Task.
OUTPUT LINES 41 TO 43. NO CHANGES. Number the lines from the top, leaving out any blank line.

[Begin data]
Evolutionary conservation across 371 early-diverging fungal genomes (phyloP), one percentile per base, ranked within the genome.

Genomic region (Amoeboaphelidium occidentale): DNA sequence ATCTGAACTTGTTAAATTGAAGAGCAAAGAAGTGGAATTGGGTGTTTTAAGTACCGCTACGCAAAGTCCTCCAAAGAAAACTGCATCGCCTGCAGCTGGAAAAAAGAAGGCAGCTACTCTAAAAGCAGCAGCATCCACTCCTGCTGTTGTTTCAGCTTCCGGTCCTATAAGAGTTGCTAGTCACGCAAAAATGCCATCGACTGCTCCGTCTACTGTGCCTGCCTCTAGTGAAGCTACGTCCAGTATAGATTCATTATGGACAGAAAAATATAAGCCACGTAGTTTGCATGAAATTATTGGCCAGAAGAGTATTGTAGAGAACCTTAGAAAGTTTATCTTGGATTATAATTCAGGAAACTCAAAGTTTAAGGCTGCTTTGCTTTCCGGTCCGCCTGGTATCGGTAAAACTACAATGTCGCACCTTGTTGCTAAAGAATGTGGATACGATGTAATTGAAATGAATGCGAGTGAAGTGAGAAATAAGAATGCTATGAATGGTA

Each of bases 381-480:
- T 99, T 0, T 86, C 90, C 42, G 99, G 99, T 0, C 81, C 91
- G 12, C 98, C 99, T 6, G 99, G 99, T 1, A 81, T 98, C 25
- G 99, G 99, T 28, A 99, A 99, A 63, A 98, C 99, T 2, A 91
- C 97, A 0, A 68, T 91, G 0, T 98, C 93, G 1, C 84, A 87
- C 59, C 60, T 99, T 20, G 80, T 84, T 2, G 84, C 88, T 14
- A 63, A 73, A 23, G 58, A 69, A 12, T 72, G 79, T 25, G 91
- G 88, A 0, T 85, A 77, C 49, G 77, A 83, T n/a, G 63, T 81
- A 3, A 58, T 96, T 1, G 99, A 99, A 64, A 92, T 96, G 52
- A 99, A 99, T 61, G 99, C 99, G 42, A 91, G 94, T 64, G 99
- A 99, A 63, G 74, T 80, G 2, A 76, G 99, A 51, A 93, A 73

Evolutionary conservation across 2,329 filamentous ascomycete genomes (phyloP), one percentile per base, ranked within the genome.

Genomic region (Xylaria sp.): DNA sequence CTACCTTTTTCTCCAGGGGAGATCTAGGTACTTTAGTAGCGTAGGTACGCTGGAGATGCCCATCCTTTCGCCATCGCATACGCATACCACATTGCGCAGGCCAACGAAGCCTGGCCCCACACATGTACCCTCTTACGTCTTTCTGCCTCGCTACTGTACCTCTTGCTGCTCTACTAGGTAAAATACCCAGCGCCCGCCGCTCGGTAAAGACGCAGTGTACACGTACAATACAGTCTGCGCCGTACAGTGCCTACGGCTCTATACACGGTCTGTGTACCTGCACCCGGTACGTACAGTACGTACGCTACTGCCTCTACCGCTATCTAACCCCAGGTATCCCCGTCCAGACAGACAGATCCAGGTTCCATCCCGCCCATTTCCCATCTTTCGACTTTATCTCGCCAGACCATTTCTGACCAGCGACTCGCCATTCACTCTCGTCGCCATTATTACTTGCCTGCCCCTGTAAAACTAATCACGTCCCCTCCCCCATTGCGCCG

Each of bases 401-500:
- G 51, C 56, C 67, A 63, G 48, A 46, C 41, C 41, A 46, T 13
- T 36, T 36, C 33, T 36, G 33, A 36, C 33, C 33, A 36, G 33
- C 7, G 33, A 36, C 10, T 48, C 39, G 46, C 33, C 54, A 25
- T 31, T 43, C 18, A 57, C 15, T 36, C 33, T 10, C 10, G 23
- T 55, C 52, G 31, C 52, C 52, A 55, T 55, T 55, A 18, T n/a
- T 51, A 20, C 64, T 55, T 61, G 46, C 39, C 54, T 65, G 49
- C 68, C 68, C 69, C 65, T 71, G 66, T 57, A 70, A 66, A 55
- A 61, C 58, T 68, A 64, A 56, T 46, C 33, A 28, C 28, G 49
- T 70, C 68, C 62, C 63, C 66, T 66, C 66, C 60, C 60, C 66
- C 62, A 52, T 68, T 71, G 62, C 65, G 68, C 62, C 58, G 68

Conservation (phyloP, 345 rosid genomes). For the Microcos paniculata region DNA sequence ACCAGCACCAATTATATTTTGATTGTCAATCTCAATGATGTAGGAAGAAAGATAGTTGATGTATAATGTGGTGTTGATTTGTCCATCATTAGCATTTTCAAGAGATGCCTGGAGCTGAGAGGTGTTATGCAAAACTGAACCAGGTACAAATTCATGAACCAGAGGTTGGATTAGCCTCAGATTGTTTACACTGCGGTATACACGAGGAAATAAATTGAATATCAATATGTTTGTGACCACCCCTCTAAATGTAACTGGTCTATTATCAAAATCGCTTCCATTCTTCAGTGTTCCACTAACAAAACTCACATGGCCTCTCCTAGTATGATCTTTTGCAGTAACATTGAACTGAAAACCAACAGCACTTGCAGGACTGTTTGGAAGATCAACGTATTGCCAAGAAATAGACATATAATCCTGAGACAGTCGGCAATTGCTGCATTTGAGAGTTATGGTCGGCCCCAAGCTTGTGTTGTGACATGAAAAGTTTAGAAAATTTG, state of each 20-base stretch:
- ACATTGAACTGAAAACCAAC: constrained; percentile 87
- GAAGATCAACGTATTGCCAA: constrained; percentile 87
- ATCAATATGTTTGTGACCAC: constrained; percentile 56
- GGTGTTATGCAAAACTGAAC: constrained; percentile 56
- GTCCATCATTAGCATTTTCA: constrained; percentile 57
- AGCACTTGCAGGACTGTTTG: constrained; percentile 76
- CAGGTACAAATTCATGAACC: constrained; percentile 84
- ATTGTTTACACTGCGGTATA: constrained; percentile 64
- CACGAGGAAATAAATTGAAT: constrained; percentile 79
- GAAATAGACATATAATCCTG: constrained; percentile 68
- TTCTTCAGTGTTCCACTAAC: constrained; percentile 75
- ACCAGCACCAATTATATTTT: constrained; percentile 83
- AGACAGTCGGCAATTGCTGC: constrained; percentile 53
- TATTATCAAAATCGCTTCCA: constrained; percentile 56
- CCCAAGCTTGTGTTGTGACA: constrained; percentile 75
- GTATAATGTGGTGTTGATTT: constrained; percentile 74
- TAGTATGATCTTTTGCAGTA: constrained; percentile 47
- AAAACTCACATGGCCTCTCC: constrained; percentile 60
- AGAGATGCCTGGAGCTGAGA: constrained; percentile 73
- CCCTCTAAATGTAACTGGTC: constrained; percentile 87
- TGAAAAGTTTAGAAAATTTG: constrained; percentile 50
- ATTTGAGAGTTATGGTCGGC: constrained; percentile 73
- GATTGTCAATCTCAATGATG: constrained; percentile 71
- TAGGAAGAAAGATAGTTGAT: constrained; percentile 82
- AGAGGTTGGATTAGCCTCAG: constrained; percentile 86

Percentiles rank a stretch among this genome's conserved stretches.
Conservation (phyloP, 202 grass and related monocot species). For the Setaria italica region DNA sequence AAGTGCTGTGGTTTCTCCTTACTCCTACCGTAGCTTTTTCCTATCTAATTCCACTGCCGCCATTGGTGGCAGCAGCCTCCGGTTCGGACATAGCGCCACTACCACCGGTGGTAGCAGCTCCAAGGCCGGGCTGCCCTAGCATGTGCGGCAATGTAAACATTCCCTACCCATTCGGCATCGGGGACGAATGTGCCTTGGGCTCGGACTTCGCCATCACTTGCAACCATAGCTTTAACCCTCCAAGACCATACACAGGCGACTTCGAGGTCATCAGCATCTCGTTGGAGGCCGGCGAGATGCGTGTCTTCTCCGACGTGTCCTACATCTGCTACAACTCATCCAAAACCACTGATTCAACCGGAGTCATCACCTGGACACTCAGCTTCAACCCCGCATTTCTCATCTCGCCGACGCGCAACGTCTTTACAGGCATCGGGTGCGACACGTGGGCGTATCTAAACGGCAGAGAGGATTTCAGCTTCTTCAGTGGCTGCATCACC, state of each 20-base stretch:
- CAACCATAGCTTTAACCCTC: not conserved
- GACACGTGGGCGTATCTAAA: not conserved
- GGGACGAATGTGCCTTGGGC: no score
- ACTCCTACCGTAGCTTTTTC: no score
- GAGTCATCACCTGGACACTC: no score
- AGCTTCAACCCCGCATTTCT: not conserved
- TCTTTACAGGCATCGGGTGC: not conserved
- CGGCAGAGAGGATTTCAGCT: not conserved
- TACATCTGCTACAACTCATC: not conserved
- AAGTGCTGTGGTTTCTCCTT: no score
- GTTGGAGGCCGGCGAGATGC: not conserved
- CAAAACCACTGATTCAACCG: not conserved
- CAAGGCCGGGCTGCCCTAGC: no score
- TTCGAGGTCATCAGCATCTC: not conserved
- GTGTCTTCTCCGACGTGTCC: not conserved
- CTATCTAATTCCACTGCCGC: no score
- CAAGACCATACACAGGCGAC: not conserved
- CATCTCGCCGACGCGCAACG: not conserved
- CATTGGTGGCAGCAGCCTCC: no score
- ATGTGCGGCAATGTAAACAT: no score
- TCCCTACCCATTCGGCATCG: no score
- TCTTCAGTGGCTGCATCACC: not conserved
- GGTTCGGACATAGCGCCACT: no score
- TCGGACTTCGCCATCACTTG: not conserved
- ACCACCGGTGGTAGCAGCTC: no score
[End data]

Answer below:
- TATTATCAAAATCGCTTCCA: constrained; percentile 56
- CCCAAGCTTGTGTTGTGACA: constrained; percentile 75
- GTATAATGTGGTGTTGATTT: constrained; percentile 74